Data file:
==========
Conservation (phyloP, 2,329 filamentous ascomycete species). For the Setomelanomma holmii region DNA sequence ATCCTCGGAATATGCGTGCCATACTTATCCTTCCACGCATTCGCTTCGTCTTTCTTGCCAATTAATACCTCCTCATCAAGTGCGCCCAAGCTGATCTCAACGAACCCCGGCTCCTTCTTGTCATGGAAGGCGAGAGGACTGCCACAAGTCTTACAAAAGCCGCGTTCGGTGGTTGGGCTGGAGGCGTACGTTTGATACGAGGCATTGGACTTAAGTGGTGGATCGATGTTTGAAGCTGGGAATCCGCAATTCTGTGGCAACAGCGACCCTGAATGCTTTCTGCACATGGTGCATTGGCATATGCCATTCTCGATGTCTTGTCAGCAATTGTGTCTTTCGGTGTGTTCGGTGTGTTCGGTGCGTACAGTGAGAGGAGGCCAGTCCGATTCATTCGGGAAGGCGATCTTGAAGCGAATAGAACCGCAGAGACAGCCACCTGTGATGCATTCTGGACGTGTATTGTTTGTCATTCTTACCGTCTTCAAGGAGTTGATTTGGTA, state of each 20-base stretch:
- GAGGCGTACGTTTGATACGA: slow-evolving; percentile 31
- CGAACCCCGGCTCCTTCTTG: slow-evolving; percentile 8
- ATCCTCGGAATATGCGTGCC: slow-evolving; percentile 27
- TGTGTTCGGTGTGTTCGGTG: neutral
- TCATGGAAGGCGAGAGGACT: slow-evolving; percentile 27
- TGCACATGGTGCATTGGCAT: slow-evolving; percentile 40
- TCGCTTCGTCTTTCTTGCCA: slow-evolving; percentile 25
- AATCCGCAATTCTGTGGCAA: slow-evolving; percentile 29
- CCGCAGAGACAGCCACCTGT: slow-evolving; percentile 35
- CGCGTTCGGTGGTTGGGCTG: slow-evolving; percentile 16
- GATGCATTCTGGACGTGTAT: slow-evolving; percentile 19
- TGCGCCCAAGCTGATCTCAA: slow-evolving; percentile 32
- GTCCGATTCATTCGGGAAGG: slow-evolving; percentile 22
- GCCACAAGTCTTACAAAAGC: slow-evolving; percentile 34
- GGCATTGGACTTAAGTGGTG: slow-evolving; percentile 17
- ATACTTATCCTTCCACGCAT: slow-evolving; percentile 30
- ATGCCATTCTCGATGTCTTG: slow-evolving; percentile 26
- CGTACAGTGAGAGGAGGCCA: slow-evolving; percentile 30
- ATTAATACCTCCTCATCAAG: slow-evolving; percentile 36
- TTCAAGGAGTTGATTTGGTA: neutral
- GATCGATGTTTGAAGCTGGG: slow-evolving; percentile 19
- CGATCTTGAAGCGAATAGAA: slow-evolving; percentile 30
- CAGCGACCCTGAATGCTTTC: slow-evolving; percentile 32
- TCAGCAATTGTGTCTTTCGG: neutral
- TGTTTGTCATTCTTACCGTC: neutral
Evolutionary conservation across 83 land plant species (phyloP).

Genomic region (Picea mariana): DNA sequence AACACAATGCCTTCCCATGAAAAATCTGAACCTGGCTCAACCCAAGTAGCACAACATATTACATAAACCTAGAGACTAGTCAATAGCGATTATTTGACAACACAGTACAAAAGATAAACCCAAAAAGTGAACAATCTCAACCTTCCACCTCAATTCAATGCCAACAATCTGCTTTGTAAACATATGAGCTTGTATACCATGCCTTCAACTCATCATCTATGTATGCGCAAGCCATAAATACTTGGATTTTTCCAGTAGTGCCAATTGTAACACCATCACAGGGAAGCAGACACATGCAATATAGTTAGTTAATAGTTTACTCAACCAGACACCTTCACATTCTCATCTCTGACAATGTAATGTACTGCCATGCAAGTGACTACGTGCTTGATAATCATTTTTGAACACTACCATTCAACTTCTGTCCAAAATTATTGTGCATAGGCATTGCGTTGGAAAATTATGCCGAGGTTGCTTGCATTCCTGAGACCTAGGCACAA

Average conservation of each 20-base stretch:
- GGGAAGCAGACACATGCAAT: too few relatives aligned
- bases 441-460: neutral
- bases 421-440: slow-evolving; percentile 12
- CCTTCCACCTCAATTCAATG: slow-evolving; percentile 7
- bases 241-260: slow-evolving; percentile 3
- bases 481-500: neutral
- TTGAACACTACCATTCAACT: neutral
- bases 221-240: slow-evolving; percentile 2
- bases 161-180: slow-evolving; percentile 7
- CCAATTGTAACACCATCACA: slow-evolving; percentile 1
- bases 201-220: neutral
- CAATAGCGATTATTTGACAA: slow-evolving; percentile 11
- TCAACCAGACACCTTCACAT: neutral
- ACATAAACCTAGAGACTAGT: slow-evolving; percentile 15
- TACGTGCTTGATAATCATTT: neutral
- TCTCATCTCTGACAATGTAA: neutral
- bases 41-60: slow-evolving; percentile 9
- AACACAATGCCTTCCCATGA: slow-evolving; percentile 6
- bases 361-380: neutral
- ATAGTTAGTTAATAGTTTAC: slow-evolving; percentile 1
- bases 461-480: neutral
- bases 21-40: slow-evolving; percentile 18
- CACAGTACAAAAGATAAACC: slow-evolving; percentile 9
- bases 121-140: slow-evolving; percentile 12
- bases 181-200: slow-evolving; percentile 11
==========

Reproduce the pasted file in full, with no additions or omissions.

Conservation (phyloP, 2,329 filamentous ascomycete species). For the Setomelanomma holmii region DNA sequence ATCCTCGGAATATGCGTGCCATACTTATCCTTCCACGCATTCGCTTCGTCTTTCTTGCCAATTAATACCTCCTCATCAAGTGCGCCCAAGCTGATCTCAACGAACCCCGGCTCCTTCTTGTCATGGAAGGCGAGAGGACTGCCACAAGTCTTACAAAAGCCGCGTTCGGTGGTTGGGCTGGAGGCGTACGTTTGATACGAGGCATTGGACTTAAGTGGTGGATCGATGTTTGAAGCTGGGAATCCGCAATTCTGTGGCAACAGCGACCCTGAATGCTTTCTGCACATGGTGCATTGGCATATGCCATTCTCGATGTCTTGTCAGCAATTGTGTCTTTCGGTGTGTTCGGTGTGTTCGGTGCGTACAGTGAGAGGAGGCCAGTCCGATTCATTCGGGAAGGCGATCTTGAAGCGAATAGAACCGCAGAGACAGCCACCTGTGATGCATTCTGGACGTGTATTGTTTGTCATTCTTACCGTCTTCAAGGAGTTGATTTGGTA, state of each 20-base stretch:
- GAGGCGTACGTTTGATACGA: slow-evolving; percentile 31
- CGAACCCCGGCTCCTTCTTG: slow-evolving; percentile 8
- ATCCTCGGAATATGCGTGCC: slow-evolving; percentile 27
- TGTGTTCGGTGTGTTCGGTG: neutral
- TCATGGAAGGCGAGAGGACT: slow-evolving; percentile 27
- TGCACATGGTGCATTGGCAT: slow-evolving; percentile 40
- TCGCTTCGTCTTTCTTGCCA: slow-evolving; percentile 25
- AATCCGCAATTCTGTGGCAA: slow-evolving; percentile 29
- CCGCAGAGACAGCCACCTGT: slow-evolving; percentile 35
- CGCGTTCGGTGGTTGGGCTG: slow-evolving; percentile 16
- GATGCATTCTGGACGTGTAT: slow-evolving; percentile 19
- TGCGCCCAAGCTGATCTCAA: slow-evolving; percentile 32
- GTCCGATTCATTCGGGAAGG: slow-evolving; percentile 22
- GCCACAAGTCTTACAAAAGC: slow-evolving; percentile 34
- GGCATTGGACTTAAGTGGTG: slow-evolving; percentile 17
- ATACTTATCCTTCCACGCAT: slow-evolving; percentile 30
- ATGCCATTCTCGATGTCTTG: slow-evolving; percentile 26
- CGTACAGTGAGAGGAGGCCA: slow-evolving; percentile 30
- ATTAATACCTCCTCATCAAG: slow-evolving; percentile 36
- TTCAAGGAGTTGATTTGGTA: neutral
- GATCGATGTTTGAAGCTGGG: slow-evolving; percentile 19
- CGATCTTGAAGCGAATAGAA: slow-evolving; percentile 30
- CAGCGACCCTGAATGCTTTC: slow-evolving; percentile 32
- TCAGCAATTGTGTCTTTCGG: neutral
- TGTTTGTCATTCTTACCGTC: neutral
Evolutionary conservation across 83 land plant species (phyloP).

Genomic region (Picea mariana): DNA sequence AACACAATGCCTTCCCATGAAAAATCTGAACCTGGCTCAACCCAAGTAGCACAACATATTACATAAACCTAGAGACTAGTCAATAGCGATTATTTGACAACACAGTACAAAAGATAAACCCAAAAAGTGAACAATCTCAACCTTCCACCTCAATTCAATGCCAACAATCTGCTTTGTAAACATATGAGCTTGTATACCATGCCTTCAACTCATCATCTATGTATGCGCAAGCCATAAATACTTGGATTTTTCCAGTAGTGCCAATTGTAACACCATCACAGGGAAGCAGACACATGCAATATAGTTAGTTAATAGTTTACTCAACCAGACACCTTCACATTCTCATCTCTGACAATGTAATGTACTGCCATGCAAGTGACTACGTGCTTGATAATCATTTTTGAACACTACCATTCAACTTCTGTCCAAAATTATTGTGCATAGGCATTGCGTTGGAAAATTATGCCGAGGTTGCTTGCATTCCTGAGACCTAGGCACAA

Average conservation of each 20-base stretch:
- GGGAAGCAGACACATGCAAT: too few relatives aligned
- bases 441-460: neutral
- bases 421-440: slow-evolving; percentile 12
- CCTTCCACCTCAATTCAATG: slow-evolving; percentile 7
- bases 241-260: slow-evolving; percentile 3
- bases 481-500: neutral
- TTGAACACTACCATTCAACT: neutral
- bases 221-240: slow-evolving; percentile 2
- bases 161-180: slow-evolving; percentile 7
- CCAATTGTAACACCATCACA: slow-evolving; percentile 1
- bases 201-220: neutral
- CAATAGCGATTATTTGACAA: slow-evolving; percentile 11
- TCAACCAGACACCTTCACAT: neutral
- ACATAAACCTAGAGACTAGT: slow-evolving; percentile 15
- TACGTGCTTGATAATCATTT: neutral
- TCTCATCTCTGACAATGTAA: neutral
- bases 41-60: slow-evolving; percentile 9
- AACACAATGCCTTCCCATGA: slow-evolving; percentile 6
- bases 361-380: neutral
- ATAGTTAGTTAATAGTTTAC: slow-evolving; percentile 1
- bases 461-480: neutral
- bases 21-40: slow-evolving; percentile 18
- CACAGTACAAAAGATAAACC: slow-evolving; percentile 9
- bases 121-140: slow-evolving; percentile 12
- bases 181-200: slow-evolving; percentile 11